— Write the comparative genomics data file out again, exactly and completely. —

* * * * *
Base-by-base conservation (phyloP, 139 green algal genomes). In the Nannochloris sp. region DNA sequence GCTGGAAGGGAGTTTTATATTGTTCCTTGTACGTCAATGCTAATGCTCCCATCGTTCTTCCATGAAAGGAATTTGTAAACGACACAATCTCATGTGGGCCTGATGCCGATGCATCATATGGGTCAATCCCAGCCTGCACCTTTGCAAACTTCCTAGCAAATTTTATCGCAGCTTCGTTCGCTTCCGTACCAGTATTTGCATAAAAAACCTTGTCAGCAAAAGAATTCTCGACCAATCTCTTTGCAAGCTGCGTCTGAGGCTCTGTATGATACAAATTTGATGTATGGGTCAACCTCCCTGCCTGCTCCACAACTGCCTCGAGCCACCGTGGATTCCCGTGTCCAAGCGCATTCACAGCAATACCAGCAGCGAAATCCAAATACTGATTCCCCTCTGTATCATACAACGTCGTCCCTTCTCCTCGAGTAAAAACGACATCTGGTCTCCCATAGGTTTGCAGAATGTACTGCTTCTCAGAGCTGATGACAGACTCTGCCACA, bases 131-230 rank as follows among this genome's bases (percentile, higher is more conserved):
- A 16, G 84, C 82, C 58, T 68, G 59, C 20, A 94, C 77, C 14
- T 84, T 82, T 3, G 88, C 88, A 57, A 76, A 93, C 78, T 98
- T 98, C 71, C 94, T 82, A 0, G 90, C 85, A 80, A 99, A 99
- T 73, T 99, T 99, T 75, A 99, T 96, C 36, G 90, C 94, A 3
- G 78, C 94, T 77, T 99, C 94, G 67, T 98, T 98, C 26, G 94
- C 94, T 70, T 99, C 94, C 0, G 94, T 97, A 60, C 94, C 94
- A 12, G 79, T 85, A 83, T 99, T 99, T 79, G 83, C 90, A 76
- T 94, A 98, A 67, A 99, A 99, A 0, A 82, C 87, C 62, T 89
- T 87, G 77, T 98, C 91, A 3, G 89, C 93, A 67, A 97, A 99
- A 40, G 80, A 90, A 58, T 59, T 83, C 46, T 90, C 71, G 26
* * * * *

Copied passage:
Base-by-base conservation (phyloP, 139 green algal genomes). In the Nannochloris sp. region DNA sequence GCTGGAAGGGAGTTTTATATTGTTCCTTGTACGTCAATGCTAATGCTCCCATCGTTCTTCCATGAAAGGAATTTGTAAACGACACAATCTCATGTGGGCCTGATGCCGATGCATCATATGGGTCAATCCCAGCCTGCACCTTTGCAAACTTCCTAGCAAATTTTATCGCAGCTTCGTTCGCTTCCGTACCAGTATTTGCATAAAAAACCTTGTCAGCAAAAGAATTCTCGACCAATCTCTTTGCAAGCTGCGTCTGAGGCTCTGTATGATACAAATTTGATGTATGGGTCAACCTCCCTGCCTGCTCCACAACTGCCTCGAGCCACCGTGGATTCCCGTGTCCAAGCGCATTCACAGCAATACCAGCAGCGAAATCCAAATACTGATTCCCCTCTGTATCATACAACGTCGTCCCTTCTCCTCGAGTAAAAACGACATCTGGTCTCCCATAGGTTTGCAGAATGTACTGCTTCTCAGAGCTGATGACAGACTCTGCCACA, bases 131-230 rank as follows among this genome's bases (percentile, higher is more conserved):
- A 16, G 84, C 82, C 58, T 68, G 59, C 20, A 94, C 77, C 14
- T 84, T 82, T 3, G 88, C 88, A 57, A 76, A 93, C 78, T 98
- T 98, C 71, C 94, T 82, A 0, G 90, C 85, A 80, A 99, A 99
- T 73, T 99, T 99, T 75, A 99, T 96, C 36, G 90, C 94, A 3
- G 78, C 94, T 77, T 99, C 94, G 67, T 98, T 98, C 26, G 94
- C 94, T 70, T 99, C 94, C 0, G 94, T 97, A 60, C 94, C 94
- A 12, G 79, T 85, A 83, T 99, T 99, T 79, G 83, C 90, A 76
- T 94, A 98, A 67, A 99, A 99, A 0, A 82, C 87, C 62, T 89
- T 87, G 77, T 98, C 91, A 3, G 89, C 93, A 67, A 97, A 99
- A 40, G 80, A 90, A 58, T 59, T 83, C 46, T 90, C 71, G 26